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‘Star Trek’ boldly goes among fans, stars at Las Vegas expo

Updated August 5, 2017 - 7:02 pm

For “Star Trek” fans, Saturday morning started with the traditional interplanetary garb. Then the makeup.

Ed Copley glued pointy ears to his head. He trimmed his beard and stuck the hairs to the end of his eyebrows. That way, he looked like a Vulcan. Michael Malomay and his 13-year-old stepson, Cole, spent an hour on their dark makeup. A piece of a mask with pipes stemmed from Malomay’s face. He looked like the Borg Locutus.

Copley and Malomay were right at home at the Rio. Another fan, dressed in a gold bathrobe with the Starfleet insignia on the right pocket, held a cup of coffee as he walked through the hotel-casino to the annual Star Trek Convention.

The convention, produced by Creation Entertainment, started Wednesday and ends Sunday. It lets fans view the props used in the “Star Trek” films, question stars of the ”Star Trek” television shows and movies, and meet those stars for photos and autographs.

This year marks the convention’s 16th edition. This year’s highlights include first looks at “Star Trek: Discovery,” the latest “Star Trek” series, which debuts Sept. 24 on CBS, and a celebration of the 30th anniversary of “Star Trek: The Next Generation.” Organizers say more than 100 celebrities from the “Star Trek” universe are scheduled to attend this year, as are more than 15,000 fans.

This year marked Malomay and his stepson’s fourth time attending the convention; they came from Seattle. Together, they stood under the green light in one of the Borg alcove replicas, flashed the light attached to their hands and posed for photos.

“The Borg alcove regenerates and recharges yourself,” Malomay said.

He and his stepson spend about three weeks planning their outfits, which consisted of motorcycle jackets and black pants. They also attached aquarium hoses to their jackets.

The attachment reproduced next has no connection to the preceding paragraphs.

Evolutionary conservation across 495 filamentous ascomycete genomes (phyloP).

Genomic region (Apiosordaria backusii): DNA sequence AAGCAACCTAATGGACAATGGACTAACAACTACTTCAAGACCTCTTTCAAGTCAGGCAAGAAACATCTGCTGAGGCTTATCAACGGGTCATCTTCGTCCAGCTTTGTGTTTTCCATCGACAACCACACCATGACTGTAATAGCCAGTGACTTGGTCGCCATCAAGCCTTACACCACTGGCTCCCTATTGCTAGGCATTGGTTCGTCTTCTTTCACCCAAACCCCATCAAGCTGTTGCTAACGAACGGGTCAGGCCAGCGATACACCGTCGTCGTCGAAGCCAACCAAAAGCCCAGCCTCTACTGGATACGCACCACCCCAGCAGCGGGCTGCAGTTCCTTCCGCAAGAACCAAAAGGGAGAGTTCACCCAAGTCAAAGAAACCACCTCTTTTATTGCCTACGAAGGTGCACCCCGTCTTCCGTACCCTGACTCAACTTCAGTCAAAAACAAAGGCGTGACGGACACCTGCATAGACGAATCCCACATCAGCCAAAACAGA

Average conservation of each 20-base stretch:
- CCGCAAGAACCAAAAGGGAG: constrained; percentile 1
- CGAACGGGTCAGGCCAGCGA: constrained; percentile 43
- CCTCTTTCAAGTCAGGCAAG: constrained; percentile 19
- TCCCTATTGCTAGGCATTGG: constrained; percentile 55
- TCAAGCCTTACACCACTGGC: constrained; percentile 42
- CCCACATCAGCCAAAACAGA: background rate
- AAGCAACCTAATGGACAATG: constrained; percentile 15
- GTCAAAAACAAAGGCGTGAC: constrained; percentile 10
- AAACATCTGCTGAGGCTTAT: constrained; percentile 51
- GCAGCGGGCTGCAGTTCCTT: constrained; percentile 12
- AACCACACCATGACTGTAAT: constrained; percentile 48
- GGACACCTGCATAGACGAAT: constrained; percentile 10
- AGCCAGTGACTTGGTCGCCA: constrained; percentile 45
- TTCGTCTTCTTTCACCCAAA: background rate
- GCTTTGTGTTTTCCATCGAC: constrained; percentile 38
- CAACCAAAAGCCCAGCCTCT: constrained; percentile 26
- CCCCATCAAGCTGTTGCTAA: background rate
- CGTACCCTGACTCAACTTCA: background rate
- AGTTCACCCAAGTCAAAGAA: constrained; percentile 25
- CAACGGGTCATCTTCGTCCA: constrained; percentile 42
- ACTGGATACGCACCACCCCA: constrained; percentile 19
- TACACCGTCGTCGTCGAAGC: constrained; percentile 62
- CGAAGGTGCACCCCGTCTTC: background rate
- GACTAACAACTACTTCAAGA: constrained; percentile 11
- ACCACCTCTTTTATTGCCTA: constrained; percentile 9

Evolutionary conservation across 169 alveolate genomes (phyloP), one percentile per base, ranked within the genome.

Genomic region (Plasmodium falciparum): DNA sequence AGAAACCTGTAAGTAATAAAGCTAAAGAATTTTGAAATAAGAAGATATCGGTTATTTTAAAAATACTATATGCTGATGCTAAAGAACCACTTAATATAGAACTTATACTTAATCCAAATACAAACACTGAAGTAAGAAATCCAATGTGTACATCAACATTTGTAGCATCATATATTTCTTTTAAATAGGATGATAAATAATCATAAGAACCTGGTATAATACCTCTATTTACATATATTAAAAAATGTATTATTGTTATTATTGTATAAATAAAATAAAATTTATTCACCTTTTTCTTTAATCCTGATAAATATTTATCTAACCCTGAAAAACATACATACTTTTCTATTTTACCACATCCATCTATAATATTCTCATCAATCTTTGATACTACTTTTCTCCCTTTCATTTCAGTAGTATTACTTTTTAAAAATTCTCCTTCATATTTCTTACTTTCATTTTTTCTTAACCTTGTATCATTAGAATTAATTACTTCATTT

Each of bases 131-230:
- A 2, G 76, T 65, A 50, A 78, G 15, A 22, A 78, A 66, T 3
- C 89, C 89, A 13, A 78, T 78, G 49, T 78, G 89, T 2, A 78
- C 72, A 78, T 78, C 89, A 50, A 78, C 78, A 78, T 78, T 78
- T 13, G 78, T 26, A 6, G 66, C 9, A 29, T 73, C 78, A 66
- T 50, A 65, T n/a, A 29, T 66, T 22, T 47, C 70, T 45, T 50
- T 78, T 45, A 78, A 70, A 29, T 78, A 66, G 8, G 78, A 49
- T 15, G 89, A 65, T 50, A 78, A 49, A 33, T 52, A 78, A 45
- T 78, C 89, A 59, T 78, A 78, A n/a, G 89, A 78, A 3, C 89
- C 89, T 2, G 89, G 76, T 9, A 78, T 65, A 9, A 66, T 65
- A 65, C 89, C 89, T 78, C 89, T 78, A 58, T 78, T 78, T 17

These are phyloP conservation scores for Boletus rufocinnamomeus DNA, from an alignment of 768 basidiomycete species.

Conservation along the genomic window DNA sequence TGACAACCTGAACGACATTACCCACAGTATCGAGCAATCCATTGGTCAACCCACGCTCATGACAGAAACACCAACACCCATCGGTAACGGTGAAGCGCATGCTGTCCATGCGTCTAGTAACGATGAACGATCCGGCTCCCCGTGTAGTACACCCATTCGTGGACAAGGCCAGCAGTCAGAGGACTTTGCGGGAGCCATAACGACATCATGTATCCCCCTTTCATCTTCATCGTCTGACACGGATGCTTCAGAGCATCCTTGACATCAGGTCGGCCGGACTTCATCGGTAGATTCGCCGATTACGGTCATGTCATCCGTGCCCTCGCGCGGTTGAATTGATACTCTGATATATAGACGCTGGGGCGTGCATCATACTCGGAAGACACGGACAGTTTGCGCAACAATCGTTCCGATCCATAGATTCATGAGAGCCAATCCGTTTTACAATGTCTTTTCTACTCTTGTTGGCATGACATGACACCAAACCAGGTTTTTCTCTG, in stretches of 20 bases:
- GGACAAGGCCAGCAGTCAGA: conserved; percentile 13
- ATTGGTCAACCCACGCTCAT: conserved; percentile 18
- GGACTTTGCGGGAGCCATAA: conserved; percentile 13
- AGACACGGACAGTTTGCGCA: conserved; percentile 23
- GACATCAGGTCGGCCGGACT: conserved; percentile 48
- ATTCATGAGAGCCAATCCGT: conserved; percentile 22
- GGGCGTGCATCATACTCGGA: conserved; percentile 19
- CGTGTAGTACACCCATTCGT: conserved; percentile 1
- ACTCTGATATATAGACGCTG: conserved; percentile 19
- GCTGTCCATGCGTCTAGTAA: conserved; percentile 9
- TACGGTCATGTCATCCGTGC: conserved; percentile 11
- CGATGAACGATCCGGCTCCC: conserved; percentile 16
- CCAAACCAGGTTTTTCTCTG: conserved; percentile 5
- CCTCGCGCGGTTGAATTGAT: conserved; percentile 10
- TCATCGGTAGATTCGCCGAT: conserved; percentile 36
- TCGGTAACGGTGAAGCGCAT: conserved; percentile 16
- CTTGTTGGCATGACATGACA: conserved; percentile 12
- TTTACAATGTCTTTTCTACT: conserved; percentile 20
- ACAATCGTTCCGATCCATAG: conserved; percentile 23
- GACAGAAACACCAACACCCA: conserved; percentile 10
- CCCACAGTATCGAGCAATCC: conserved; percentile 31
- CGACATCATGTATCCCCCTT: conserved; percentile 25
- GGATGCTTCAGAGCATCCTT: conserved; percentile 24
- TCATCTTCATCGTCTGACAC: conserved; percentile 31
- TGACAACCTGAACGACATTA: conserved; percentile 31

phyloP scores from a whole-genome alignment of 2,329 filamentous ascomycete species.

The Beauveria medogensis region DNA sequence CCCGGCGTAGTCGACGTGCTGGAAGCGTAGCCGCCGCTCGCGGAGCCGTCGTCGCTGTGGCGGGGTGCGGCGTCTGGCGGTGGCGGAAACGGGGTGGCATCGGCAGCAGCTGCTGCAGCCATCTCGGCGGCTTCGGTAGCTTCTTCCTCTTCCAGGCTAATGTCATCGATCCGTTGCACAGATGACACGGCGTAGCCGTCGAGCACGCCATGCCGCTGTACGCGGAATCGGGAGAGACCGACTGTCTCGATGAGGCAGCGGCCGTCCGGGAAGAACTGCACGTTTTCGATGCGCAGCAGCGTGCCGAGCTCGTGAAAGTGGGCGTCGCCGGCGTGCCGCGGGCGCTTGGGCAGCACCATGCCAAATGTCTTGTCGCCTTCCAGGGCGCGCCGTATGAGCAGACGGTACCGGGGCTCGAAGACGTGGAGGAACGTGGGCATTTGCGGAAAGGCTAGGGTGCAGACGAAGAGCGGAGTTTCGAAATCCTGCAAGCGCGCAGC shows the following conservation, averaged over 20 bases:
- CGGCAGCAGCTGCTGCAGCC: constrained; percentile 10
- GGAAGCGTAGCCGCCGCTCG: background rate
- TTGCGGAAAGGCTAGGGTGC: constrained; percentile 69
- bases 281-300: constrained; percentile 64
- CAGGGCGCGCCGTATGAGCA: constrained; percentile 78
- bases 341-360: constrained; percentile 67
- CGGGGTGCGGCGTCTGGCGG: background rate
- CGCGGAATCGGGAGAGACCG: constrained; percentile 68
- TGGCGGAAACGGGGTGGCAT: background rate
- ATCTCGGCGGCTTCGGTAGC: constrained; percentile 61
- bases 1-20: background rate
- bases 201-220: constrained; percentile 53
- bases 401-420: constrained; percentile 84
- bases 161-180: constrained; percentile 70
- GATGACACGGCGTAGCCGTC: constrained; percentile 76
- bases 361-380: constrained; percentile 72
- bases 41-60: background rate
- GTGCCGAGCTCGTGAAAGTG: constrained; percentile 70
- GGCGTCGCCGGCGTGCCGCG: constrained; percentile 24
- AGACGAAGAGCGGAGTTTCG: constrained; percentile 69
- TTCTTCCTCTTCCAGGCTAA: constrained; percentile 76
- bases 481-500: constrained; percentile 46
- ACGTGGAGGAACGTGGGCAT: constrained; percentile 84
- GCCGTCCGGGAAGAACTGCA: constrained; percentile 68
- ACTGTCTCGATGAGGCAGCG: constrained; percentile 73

“This is like Halloween for adults,” Malomay said of the convention.

The original “Star Trek” series premiered Sept. 8, 1966, and spawned more than a dozen feature films, an animated series, four more live-action series (not including “Star Trek: Discovery”) and a fleet of novels, games and associated products.

A headliner for the expo was William Shatner, who played Capt. James T. Kirk on the original “Star Trek” series, which aired from 1966 to 1969. He expounded on what he’s learned over the span of his career.

“If what I know now, I knew then,” he said, “I could have done it better.”

George Takei, known for acting alongside Shatner as Mr. Sulu in the original series, joked with the audience. “Star Trek is older than you guys,” he said.

“I’m an activist, as you all know,” he said. “But I’m also an activist with my own career.”

Takei told the crowd how he campaigned for all the “Star Trek” films, except the fifth. When “Star Trek VI: The Undiscovered Country” came out in 1991, and he saw a bigger, better star ship in the USS Excelsior, he knew it would mark his career.

“I was sharper, smarter, younger and ready to go,” he said. “It was a moving moment, wasn’t it?”

Beyond “Star Trek,” Takei addressed Japanese-American history and discussed his role in a new movie playing a 93-year old veteran who chose to volunteer his services in an all-Japanese unit in World War II.

Kate Mulgrew, known for her role as Red on the Netflix series “Orange is the New Black” and Captain Kathryn Janeway on “Star Trek: Voyager” from 1995 to 2001, also did a question-and-answer session and a meet-and-greet for fans.

She saluted the crowd before describing her experience trying out for the role as Capt. Janeway. She remembered when series Executive Producer Rick Berman left her the voicemail saying, “Welcome aboard, Captain.”

“I knew it was television history,” Mulgrew said. “I was literally shot out of a cannon.”

Mulgrew recalled her first time on the set. She was the only woman among 50 men in suits. She remembered looking at them out of the corner of her eye as she sat in her chair and said, “Engage.”

“And the next seven years were terrific,” she said.

Contact Briana Erickson at berickson@reviewjournal.com or 702-387-5244. Follow @brianarerick on Twitter.

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